I've been in New York for nearly two weeks, and I am ready to make some lists.
Things That Are Awesome About Living in New York
- The subway system. It's so much better than MUNI. You guys don't even know.
- Mazipan rugelach from Breads Bakery. All the halva samples from Seed + Mill. Crinkle cut fries from Shake Shack. REAL BAGELS EVERYWHERE ANYWHERE ALL THE TIME. The Bee Sting pizza from Roberta's. Delis, delis, delis.
- I can get currants here! They're not a thing in California. It's weird. I want to make red currant champagne popsicles. But does champagne freeze? Should I find out? The answer is yes.
Things That Are Not-So-Awesome About Living in New York
- Humidity. That is not really A Thing in San Francisco and Portland. Or, if it is, those crazy West Coasters don't really know what they're talking about. Ehem.
- All my friends are in Brooklyn, and I am all the way in uptown Manhattan. Privileged whinnnneee. I get it. I'm just another insufferable millennial. I'm allowed to have those moments occasionally?
- The lines at the Trader Joe's in the Upper Westside. They have people holding up signs marking the end of the line. How will I get my orange chicken. How.
Things That Are Awesome About Moving
- Apartment hunting. Yes, apartment hunting! In New York City!!! No joke — it's actually SO MUCH BETTER than in San Francisco. We are looking at places with exposed brick, industrial windows, and A DISHWASHER. There's more to choose from, agents actually respond to my texts and go out of the way to send me apartments they think I'll be interested in (I am floored by this — are my standards low?!), and I'm not competing with all the jerks from Google/Facebook who offer to pay $1000+ more than the Craigslist asking price and/or pay the first 6 months rent in cash upfront. Not even joking. San Francisco needs to go.
Things That Are Not Awesome About Moving
- I don't know where anything is yet. Where do I find the best croissant in NYC? Where do I get my groceries? Where's the best farmer's market? Where do I get my hair cut for not a crazy price? Where do I buy a mirrorless camera? Which Whole Foods is The Best Whole Foods? Is it a mistake to get a taco here? Is the cronut still a thing? All you New Yorkers, HELP ME.
- My new (temporary) oven is scary and weird and European and I don't understand it.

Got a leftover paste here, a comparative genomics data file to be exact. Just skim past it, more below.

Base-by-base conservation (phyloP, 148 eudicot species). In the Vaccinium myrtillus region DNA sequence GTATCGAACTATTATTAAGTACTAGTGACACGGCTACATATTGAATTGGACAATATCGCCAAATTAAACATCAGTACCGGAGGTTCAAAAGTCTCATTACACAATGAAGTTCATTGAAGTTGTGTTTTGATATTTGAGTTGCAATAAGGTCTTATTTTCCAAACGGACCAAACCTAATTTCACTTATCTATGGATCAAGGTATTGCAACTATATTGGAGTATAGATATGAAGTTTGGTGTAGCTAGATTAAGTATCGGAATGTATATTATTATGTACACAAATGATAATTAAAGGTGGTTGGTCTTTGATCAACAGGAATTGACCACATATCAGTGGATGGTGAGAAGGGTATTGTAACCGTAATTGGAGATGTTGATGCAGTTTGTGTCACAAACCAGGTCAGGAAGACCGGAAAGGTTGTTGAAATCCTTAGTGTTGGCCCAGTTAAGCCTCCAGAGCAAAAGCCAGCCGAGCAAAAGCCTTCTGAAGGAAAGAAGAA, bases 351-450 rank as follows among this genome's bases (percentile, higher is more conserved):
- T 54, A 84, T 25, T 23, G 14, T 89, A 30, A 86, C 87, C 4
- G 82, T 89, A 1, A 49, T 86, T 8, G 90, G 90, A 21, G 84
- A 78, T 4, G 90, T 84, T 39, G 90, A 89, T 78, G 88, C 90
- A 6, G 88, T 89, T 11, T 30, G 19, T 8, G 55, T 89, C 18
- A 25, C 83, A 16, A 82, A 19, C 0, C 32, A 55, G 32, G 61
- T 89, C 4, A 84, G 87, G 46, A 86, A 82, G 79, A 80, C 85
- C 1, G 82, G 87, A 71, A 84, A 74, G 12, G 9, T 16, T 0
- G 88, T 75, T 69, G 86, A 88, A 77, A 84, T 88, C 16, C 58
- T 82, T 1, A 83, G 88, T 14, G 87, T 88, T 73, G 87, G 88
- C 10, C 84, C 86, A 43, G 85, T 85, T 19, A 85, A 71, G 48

- I still haven't unpacked any of my stuff. And I'm probably not going to until we get our own place. Because I don't want to pack up all 24 boxes all over again. Literally all my baking stuff is not very accessible at the moment, and I have not baked anything since I left the west coast.
Luckily, I have a smattering of recipes that I prepared* in San Francisco for you loyal readers!
*Because of course, when I say "prepared", I really mean "the desserts I frantically baked two weeks before I moved from ingredients I was panic-purging from my fridge/freezer/pantry", ehem.
Some of those leftover ingredients were a couple of passionfruits (leftover from this passionfruit curd pie) and some passionfruit puree (leftover from these passionfruit curd donuts), enough to make this pretty tart! If you've been reading my blog for a while, you'll be familiar with my undying love for Tartine Bakery's lemon cream tart recipe and my dedication to using it as a base for many other dessert variations (see: lemon and coconut pie jars, fresh fig and lemon tart). This passionfruit cream tart is another one to add to that repertoire — it's basically that lemon cream tart recipe I love so much, but made with passionfruit juice instead of lemon juice! The end result is less tart than the regular recipe, but equally creamy, delicious, and flavorful. Also, I topped that shiz with blueberries because I have been intrigued by the passionfruit and blueberry flavor combo ever since Sam posted these Portuguese egg tarts. It's good.
PS — thanks Nicole for the hand modeling!
Some baker's notes:
- You can use either fresh passionfruit juice (with the seeds strained out) or frozen passionfruit puree in this recipe. Fresh passionfruit was a little hard for me to source, but I would occasionally (and rather randomly) see it at major supermarkets like Whole Foods and even Safeway. You can also use passionfruit puree, which can be found in the frozen section of Latin American markets or even online (but for a much steeper price). Whatever you do though, don't use artificial/shelf-stable passionfruit juice. They put a ton of extra sweetener and artificial preservatives in there that'll just ruin your curd.
- This crust is easy to put together, but sometimes it does have a tendency to crack here and there. Use a European style butter that has more fat than American butter (e.g. Plugra butter, and Whole Foods often has other brands including a generic version) to minimize cracking. If you don't want to bother sourcing European butter (which I often don't, because I'm cheap and lazy), simply reserve a pinch's worth of raw dough to spackle into any cracks when the tart is fresh out the oven and cooling on a wire rack. There's no need to bake again — the residual heat from the tart will bake the dough.